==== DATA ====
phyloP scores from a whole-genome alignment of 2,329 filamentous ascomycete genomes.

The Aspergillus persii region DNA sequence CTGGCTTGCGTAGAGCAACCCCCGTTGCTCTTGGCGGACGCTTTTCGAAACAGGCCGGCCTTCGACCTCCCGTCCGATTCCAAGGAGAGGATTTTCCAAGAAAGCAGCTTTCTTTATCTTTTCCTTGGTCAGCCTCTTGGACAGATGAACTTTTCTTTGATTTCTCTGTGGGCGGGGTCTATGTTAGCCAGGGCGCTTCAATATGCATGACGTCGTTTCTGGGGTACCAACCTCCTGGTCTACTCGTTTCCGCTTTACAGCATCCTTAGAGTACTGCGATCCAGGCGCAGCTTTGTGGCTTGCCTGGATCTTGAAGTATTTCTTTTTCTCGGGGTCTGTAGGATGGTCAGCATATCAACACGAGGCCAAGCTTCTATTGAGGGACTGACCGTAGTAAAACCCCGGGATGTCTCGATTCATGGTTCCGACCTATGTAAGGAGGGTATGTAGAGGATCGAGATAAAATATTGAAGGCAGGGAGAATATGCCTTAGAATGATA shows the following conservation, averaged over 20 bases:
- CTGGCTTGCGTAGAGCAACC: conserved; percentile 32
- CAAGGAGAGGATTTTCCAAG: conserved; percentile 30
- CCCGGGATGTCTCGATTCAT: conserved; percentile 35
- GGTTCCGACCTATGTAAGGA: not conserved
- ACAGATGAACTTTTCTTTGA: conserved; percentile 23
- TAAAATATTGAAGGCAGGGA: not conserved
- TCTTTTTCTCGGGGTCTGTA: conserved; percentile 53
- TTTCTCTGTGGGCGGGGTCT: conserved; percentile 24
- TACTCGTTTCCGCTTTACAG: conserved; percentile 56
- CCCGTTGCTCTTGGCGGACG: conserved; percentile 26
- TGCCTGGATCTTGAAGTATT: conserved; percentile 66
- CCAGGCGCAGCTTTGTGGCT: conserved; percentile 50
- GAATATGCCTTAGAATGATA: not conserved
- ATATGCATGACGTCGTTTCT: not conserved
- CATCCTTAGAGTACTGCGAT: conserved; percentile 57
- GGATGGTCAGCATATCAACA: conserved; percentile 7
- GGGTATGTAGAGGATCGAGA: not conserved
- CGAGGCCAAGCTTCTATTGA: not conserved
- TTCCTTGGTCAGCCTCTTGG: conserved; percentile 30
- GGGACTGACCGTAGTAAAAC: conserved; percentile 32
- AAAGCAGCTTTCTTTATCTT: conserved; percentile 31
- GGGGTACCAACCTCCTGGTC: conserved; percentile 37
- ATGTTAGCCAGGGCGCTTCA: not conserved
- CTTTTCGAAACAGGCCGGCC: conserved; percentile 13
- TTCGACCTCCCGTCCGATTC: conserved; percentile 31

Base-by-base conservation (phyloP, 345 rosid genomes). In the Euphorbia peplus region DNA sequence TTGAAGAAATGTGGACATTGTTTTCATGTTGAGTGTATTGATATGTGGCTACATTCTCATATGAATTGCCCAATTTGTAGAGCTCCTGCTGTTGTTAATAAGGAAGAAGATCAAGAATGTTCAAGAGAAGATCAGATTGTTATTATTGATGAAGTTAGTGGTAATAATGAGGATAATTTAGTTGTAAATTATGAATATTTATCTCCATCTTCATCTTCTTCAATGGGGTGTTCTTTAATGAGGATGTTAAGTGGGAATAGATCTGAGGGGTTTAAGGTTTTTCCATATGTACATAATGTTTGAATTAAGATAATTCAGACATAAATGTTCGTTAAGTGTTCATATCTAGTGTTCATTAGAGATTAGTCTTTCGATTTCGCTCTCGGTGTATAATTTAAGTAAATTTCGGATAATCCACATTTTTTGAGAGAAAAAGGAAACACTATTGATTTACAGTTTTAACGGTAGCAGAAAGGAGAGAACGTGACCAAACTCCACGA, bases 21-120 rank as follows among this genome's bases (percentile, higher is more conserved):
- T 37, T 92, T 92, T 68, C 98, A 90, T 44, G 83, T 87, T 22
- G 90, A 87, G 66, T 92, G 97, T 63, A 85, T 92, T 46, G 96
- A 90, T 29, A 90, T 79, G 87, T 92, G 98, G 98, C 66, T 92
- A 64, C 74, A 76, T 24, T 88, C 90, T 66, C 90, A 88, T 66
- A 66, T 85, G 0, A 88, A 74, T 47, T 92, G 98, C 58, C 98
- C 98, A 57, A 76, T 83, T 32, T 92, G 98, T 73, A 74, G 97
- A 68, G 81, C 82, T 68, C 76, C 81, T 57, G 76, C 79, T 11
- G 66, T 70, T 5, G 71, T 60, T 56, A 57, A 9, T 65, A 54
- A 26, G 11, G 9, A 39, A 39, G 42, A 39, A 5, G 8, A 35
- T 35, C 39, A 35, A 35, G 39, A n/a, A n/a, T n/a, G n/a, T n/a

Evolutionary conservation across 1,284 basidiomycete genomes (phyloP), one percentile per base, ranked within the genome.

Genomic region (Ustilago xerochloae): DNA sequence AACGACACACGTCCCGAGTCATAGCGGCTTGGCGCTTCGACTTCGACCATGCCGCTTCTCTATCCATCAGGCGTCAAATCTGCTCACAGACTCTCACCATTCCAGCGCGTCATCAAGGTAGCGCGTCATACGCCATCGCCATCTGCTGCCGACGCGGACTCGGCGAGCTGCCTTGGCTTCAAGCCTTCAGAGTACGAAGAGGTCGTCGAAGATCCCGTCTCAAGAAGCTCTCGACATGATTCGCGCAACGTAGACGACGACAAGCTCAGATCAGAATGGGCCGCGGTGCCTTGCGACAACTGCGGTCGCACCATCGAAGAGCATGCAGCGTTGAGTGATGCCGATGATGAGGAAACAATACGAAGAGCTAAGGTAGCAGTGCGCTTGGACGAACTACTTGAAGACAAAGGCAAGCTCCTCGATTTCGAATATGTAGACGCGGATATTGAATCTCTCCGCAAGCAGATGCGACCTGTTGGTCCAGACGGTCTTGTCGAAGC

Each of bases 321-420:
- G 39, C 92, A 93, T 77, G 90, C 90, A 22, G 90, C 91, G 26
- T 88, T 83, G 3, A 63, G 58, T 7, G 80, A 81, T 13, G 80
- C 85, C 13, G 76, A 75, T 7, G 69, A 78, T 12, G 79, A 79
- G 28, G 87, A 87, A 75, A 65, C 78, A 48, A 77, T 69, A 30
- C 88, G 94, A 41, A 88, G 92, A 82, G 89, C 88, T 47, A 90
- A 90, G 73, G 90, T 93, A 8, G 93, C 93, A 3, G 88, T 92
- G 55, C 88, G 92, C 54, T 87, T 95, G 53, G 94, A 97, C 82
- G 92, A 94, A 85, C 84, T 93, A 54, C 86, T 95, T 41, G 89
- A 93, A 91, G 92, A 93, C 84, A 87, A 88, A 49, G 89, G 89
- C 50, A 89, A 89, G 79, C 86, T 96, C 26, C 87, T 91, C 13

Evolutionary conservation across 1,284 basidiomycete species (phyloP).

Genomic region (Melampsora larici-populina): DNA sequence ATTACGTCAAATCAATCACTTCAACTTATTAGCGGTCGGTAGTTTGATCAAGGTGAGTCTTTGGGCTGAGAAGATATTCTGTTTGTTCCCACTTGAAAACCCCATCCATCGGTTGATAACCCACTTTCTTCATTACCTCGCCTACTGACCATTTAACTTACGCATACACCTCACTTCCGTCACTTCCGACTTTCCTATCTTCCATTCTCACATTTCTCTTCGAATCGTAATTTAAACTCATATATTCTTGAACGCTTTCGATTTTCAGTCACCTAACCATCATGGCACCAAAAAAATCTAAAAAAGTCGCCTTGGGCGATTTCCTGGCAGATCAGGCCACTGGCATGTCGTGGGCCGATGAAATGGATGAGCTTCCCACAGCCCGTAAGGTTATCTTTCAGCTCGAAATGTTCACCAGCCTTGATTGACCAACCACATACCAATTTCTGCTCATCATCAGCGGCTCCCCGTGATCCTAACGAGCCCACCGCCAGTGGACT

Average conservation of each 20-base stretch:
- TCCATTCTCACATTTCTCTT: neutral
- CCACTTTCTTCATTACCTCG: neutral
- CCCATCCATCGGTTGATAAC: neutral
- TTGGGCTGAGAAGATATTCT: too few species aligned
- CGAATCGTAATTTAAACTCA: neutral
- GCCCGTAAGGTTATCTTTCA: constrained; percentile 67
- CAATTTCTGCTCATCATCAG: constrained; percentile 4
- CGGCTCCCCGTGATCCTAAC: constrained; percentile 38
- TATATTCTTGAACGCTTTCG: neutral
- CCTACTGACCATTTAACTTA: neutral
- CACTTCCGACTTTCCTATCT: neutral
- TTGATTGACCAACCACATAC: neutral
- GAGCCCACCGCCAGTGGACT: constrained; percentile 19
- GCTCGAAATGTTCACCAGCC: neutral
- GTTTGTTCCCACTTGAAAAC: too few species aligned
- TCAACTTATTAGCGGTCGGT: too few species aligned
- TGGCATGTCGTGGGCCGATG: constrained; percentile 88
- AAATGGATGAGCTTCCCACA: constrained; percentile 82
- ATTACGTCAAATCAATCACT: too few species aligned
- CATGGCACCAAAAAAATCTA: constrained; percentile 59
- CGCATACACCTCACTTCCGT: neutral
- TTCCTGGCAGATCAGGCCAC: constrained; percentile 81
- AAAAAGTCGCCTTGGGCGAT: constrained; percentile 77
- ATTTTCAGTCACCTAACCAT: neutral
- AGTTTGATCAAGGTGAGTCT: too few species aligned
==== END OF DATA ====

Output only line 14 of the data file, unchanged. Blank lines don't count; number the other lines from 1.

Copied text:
- CCAGGCGCAGCTTTGTGGCT: conserved; percentile 50